When Are Traffic Signals Installed?
Traffic signals have been used for many decades to control traffic flow. This has provided engineers opportunities to study their positive and negative impacts, to identify when signals should be installed and to determine how they should be operated. National and state standards have been developed in order to provide uniformity and maximum benefit to the public.
When used under the right conditions, traffic signals may improve traffic flow and safety. In considering when and where traffic signals should be installed, engineers gather information on traffic flows. This may include the amount of vehicle traffic for each fifteen minute period of the day, the direction of traffic, turning vehicles and pedestrians and bicyclists (especially near schools). Traffic speeds and the development in the area are also considered along with the number of travel lanes available at the location.
Traffic flow information assists in determining the potential impacts of a traffic signal on travel delays and how many vehicles can be served by the intersection (capacity). All signals have the potential to increase delays or decrease capacity to some traffic movement and decrease delays or increase capacity to other traffic movements. Both total delay and capacity impacts and individual movements are considered.
The history of incidents (collisions) at the location are also reviewed. This is of particular importance since some types of incidents (such as right angle or broadside) may be reduced in frequency with installation of a traffic signal. However, other types of incidents (such as rear end collisions) may increase with installation of a signal. When one street serves a much greater number of vehicles than the crossing street, the potential for an increase in the frequency of traffic incidents is higher.
Other considerations include growth trends, potential traffic diversions, where other future controls in the area may be likely and whether other changes may be more appropriate. The impact on overall traffic flow upstream and downstream of the signal is also of concern.
When properly applied, traffic signals represent a sound public investment in the transportation system. A new traffic signal installation may cost $150,000 to $200,000. Such expenditures should be made only when justified and with consideration of other needed projects.
When not properly justified, the cost of a traffic signal is much greater than the installation cost. Other costs to the public may include time lost to unnecessary delays, increased frequency of incidents, increased fuel consumption and pollution and increased inconveniences and frustration. These wasteful public costs may easily exceed the installation cost of the signal in a single year.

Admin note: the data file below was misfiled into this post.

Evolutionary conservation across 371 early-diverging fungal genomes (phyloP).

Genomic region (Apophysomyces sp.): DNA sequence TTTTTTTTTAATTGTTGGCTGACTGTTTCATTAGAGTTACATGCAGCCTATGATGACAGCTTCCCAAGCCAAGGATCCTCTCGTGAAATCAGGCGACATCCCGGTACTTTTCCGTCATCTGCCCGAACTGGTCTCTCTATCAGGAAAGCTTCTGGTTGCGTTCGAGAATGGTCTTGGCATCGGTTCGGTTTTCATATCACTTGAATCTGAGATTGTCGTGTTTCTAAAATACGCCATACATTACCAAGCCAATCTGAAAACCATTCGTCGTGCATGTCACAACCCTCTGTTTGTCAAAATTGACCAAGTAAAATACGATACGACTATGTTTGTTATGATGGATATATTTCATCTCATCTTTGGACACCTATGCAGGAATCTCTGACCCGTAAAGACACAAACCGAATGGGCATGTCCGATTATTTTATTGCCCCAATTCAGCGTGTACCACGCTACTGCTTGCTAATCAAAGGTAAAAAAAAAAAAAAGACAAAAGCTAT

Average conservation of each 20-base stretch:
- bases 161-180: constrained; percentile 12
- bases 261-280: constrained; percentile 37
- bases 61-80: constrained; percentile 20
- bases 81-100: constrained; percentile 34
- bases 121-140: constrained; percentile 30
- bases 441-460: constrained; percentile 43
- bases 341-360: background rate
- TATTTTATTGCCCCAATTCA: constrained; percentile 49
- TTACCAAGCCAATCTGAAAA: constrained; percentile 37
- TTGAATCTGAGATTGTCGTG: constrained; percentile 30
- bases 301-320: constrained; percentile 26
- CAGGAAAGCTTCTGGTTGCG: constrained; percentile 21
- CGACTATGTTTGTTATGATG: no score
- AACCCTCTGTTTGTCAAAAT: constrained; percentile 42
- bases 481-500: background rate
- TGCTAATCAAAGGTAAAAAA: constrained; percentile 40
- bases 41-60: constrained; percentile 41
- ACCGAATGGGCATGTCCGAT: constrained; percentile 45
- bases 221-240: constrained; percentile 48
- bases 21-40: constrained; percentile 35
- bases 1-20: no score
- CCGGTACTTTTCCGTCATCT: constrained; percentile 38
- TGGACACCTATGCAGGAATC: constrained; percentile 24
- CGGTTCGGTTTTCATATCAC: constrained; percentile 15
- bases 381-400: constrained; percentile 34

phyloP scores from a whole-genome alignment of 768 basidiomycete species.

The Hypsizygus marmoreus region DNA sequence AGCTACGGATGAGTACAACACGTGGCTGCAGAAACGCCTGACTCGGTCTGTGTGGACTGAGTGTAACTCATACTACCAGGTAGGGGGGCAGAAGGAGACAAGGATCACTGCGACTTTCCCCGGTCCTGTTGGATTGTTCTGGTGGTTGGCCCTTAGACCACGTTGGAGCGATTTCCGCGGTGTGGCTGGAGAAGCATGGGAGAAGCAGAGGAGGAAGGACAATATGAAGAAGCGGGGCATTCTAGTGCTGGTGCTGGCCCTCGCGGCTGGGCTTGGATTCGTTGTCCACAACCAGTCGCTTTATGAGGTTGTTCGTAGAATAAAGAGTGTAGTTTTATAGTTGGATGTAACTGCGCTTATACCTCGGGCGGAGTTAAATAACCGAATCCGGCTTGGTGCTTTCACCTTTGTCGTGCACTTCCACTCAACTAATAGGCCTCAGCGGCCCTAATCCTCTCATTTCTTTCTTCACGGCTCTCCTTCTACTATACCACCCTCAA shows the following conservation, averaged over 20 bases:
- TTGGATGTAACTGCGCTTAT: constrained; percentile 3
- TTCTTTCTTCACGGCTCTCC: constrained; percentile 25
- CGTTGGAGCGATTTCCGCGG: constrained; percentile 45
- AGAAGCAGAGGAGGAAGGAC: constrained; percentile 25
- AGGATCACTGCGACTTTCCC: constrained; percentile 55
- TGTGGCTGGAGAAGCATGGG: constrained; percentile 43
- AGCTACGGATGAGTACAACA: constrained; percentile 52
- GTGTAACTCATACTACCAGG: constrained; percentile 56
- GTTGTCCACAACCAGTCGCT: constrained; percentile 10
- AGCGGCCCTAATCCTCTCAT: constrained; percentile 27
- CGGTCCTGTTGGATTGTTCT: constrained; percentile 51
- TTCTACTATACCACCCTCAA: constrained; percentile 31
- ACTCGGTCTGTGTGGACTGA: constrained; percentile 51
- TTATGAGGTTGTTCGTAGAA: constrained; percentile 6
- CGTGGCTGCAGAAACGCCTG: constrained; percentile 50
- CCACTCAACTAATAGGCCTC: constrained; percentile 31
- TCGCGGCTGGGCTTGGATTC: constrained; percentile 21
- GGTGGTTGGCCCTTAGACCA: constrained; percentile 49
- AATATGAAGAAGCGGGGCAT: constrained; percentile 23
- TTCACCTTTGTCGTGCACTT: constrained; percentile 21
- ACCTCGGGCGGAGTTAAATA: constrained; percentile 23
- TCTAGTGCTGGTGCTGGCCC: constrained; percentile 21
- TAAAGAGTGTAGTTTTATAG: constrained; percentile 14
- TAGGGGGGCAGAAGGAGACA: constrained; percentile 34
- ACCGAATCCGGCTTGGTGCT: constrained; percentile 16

New Signal Caution
Whenever a new traffic control is installed, the public may need several months to adjust to the new control. Many drivers need time to break old driving habits. Although drivers should always drive with caution, they should be especially careful the first few months after installation of a new signal.
Traffic Signal Misconceptions
People may request traffic signals based on misconceptions of traffic signal impacts. For example, persons may hear of one incident, especially if a fatality occurs, and conclude that a traffic signal should be installed. As previously stated, traffic signals do not necessarily reduce the frequency of incidents. In any case, making significant conclusions from a single or few incidents, especially without knowledge of the actual incident causes, will typically result in incorrect actions.
People may also request a traffic signal because it is difficult to cross or enter a busy street. If this alone were the reason for installing a traffic signal, busy arterials would have signals at almost all intersections and driveways, making travel extremely difficult. Sufficient traffic on cross streets is necessary to justify stopping major street traffic. The majority of miles traveled is on arterial streets. If cross streets were signalized at low traffic volumes, the few moments saved entering or crossing the major street would be lost many times over in travel along the arterial. In short, drivers are in the major street flow far more often than they are in the cross street flow. Even when the cross street volumes are sufficient to justify stopping the major street flow, the total delay to traffic may be increased.
Closely spaced traffic signals are of concern since they typically become more difficult to operate together and minimize stops and delays along major streets. Close spacing may result in gridlock when the line of vehicles from a signal backs up into other intersections. Diversion of traffic may also be a concern, especially if traffic is encouraged to use residential streets either to reach or avoid a signal.